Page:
The third chapter covers printing techniques and materials, including the ideal printing surface (with just a bit of padding for a good print), supplies such as paint and scrapers, and advice about cleaning your screens so they will have a long life. She also covers techniques beyond printing with paint, such as using a bleach-based detergent for discharging dye from fabric, and printing with adhesives, so that you can foil. I tested out the foiling process (basically printing through the screen with an adhesive, allowing the fabric and glue to dry, and ironing on special foils), and loved the effect:

In the fourth chapter, Lyric offers great tips for how to use your thermofax screen images to design your own cloth. This was my favorite part of the DVD, and I think it will be helpful for anyone who wants to use thermofax screens in an artful way. Again, Lyric’s ability to explain and demonstrate basic design principles shines through here. You’ll feel confident about your ability to use thermofax screens to create dynamic fabric after watching.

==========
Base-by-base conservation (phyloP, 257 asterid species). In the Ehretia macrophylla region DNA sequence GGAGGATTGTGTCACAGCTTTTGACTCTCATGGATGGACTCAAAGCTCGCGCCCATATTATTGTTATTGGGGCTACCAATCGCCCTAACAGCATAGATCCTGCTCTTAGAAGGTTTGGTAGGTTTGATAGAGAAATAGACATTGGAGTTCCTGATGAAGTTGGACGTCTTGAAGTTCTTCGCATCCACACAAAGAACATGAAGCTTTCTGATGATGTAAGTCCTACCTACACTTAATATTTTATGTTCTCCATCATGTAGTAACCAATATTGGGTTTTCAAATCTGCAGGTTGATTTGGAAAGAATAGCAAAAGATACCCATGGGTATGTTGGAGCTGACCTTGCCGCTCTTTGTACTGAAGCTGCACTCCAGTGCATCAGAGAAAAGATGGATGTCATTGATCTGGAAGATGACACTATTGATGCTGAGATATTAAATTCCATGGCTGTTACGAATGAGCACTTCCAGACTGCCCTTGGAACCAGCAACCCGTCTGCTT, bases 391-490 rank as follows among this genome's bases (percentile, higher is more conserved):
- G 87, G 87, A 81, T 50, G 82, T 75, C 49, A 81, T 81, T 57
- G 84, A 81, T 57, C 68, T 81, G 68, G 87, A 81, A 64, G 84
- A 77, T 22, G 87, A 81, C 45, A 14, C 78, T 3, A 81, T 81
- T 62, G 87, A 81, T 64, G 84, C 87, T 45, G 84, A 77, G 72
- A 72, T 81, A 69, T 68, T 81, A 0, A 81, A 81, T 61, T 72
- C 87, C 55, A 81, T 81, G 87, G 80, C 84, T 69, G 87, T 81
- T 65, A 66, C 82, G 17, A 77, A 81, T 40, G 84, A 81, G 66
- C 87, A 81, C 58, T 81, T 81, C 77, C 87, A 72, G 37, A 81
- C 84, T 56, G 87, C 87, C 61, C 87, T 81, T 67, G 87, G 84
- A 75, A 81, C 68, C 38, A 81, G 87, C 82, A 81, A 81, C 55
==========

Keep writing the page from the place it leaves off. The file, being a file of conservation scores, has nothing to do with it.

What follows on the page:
Here’s a little video preview of the workshop:

Lyric is a gifted teacher (she was the 2011 International Association of Professional Quilters Teacher of the Year!), and she’s teaching with me this fall at my Once in a Blue Moon Fiber Art Retreat, October 1-3, 2015 in Black Mountain, NC. We only have room for four more students, so if you are interested, please send in your registration form soon. We are going to have so much fun!